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FAQ

We’re so delighted to announce that Dot, one of our beloved southern white rhinos, has just given birth to her sixth calf – a beautiful baby girl.

Our adorable new arrival was born on the 17th of October at around 11.30am.  Although it’s still early days, mum and baby are both doing well. As an experienced parent, Dot has adapted to being a mum again very quickly, but we’ll continue to monitor the pair closely in the coming weeks.

Operations Manager Dave Warren said: The birth was very straightforward, from her waters breaking to delivering the calf took less than two hours, we were slightly anxious as she came back legs first but there were no complications. It was such a privilege to be on hand to witness the birth. All our keepers at Blair Drummond are fantastic, and the large mammal team should be unbelievably proud of their achievements. They provided everything for Dot, leaving me with the fortunate job of taking photographs of our lovable new calf.”

For the first two or three weeks, mum and baby will be kept separate from our other female Tswane, and the calf will not be introduced to her father Graham until next spring. This is to ensure that everyone gets to know each other gradually and the calf is accepted fully by the group.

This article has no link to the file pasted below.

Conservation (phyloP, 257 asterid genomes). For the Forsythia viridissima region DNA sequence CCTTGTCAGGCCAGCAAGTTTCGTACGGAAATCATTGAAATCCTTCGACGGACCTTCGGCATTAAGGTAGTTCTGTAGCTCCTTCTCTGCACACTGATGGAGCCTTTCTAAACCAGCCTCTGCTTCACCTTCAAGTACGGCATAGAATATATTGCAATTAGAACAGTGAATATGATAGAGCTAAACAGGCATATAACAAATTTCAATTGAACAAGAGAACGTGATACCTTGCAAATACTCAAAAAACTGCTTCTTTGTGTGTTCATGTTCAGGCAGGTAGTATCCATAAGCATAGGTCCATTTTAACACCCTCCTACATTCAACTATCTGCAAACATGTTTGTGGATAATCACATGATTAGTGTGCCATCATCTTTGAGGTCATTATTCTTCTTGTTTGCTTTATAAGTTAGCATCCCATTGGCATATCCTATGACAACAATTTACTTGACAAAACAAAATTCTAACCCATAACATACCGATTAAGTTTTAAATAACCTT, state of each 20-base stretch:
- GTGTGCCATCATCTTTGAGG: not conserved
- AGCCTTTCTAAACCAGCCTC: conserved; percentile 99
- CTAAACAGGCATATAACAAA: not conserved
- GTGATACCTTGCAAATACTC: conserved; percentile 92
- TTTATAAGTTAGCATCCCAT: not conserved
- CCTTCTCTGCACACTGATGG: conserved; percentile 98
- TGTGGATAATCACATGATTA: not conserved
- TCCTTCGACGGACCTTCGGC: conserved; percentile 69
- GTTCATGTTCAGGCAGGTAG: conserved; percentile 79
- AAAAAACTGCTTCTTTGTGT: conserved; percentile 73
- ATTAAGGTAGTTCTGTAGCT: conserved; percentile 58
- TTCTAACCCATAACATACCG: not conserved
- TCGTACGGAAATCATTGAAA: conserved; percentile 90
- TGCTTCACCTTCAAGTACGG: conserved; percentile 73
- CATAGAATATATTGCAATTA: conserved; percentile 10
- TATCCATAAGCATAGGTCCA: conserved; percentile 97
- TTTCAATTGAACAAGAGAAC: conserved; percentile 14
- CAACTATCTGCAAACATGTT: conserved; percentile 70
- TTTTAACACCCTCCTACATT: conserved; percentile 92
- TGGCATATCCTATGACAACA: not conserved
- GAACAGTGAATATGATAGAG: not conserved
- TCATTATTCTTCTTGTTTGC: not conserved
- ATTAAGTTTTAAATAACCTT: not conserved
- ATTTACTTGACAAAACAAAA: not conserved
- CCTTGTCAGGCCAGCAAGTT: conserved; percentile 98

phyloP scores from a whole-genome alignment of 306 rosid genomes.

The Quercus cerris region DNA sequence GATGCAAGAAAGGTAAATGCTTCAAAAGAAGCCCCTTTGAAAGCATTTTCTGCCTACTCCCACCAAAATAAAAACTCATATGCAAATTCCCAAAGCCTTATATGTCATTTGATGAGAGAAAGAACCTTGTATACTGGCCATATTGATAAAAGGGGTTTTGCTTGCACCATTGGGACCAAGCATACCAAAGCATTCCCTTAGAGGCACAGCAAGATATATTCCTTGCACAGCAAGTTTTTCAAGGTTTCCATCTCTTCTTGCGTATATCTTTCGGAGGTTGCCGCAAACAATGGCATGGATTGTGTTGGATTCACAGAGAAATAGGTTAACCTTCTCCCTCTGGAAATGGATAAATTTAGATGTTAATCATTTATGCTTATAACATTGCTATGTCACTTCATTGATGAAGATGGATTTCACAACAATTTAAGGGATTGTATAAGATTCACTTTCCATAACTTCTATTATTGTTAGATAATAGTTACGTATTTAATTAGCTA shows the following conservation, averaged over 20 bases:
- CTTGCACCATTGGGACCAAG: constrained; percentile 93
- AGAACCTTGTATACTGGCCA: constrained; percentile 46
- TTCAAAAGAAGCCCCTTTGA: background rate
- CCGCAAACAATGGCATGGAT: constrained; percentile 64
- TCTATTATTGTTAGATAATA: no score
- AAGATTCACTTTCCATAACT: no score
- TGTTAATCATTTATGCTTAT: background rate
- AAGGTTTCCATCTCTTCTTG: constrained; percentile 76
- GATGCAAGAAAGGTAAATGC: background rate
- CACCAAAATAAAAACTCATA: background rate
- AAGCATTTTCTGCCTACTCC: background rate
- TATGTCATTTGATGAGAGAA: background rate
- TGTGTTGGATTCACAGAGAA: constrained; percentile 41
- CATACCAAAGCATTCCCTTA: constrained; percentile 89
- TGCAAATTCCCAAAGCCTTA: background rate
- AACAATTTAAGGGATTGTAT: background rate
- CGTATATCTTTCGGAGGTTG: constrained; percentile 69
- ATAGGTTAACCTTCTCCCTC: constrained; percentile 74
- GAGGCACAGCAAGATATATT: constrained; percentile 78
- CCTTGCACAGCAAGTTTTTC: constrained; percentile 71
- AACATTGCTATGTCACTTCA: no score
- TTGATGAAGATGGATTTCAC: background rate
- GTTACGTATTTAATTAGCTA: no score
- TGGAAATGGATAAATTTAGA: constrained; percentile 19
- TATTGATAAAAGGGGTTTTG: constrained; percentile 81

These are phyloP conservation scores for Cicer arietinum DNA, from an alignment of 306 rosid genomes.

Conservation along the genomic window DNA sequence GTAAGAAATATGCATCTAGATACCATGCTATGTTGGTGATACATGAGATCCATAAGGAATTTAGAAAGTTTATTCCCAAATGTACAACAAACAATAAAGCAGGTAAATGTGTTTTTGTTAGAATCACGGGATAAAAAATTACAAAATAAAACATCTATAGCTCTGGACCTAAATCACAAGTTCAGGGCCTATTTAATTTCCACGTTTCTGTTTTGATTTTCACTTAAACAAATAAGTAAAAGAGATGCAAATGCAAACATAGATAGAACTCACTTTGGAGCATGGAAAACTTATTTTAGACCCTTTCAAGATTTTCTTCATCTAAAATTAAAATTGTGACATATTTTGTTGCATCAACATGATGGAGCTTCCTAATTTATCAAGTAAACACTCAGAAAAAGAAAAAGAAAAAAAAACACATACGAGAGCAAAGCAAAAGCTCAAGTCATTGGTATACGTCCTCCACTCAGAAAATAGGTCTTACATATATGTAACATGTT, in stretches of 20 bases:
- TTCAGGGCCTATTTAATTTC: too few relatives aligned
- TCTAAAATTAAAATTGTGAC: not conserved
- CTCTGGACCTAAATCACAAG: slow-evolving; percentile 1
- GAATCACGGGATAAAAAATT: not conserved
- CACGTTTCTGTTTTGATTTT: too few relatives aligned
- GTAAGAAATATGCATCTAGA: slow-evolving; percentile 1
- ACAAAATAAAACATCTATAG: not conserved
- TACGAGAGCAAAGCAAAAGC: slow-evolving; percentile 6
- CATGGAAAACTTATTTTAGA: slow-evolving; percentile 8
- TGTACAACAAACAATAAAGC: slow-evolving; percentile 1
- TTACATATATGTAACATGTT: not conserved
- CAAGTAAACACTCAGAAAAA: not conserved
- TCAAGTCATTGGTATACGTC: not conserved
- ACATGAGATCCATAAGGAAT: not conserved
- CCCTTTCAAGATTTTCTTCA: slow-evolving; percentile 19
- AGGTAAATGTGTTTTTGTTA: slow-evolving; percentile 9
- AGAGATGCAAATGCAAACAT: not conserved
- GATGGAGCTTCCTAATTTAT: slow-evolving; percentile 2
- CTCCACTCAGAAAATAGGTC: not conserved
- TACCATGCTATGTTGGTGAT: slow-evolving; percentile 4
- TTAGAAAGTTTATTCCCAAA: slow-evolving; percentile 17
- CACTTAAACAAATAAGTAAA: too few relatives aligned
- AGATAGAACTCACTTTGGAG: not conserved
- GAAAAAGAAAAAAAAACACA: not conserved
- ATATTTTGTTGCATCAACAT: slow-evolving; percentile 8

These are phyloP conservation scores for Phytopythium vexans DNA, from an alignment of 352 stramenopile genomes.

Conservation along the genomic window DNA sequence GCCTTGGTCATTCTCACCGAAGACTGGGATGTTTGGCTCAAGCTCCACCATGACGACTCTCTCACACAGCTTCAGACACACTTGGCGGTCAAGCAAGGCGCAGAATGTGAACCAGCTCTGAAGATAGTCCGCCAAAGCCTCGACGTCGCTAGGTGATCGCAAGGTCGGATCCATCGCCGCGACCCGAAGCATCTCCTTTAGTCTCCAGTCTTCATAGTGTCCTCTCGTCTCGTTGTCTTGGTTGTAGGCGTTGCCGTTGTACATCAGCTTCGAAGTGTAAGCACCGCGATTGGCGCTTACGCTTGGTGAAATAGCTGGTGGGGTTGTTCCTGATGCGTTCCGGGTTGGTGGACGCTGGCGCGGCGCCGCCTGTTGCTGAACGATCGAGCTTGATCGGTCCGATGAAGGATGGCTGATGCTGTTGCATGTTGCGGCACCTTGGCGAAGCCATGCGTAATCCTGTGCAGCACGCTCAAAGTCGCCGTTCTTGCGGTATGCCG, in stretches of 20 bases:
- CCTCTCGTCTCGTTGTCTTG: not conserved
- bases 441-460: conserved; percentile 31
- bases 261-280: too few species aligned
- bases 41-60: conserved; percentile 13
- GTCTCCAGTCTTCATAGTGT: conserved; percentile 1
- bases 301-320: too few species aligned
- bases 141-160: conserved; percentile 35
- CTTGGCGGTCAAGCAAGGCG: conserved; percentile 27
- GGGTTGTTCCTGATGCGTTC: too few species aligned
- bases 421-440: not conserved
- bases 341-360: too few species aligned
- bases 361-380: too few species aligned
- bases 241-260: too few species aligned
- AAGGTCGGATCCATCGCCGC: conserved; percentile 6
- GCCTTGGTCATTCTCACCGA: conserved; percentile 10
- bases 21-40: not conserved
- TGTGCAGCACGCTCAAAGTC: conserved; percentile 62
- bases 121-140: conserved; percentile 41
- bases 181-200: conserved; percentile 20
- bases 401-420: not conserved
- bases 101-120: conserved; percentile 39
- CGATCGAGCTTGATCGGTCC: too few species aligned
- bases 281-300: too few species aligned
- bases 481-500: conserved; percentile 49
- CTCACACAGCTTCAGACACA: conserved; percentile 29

Large mammal keeper Shonagh Bell said:

We’re delighted to welcome the latest addition to our family. Dot is proving to be a great mum once more, and the baby is already up and about. We are so proud of the work we do to safeguard the future of this iconic species and adding another little one to their number feels amazing. 

Southern whites are currently classed as Near Threatened after being brought back from the brink of extinction through a century of dedicated conservation efforts.  A hundred years ago they were already thought to be extinct! 

Here at the park, we’re part of the EAZA Endangered Species Breeding Program, which is an initiative designed to expand and maintain healthy rhino populations.  Through this program, Dot and Graham have produced six calves who now live in safari parks and zoos across Europe.”

 

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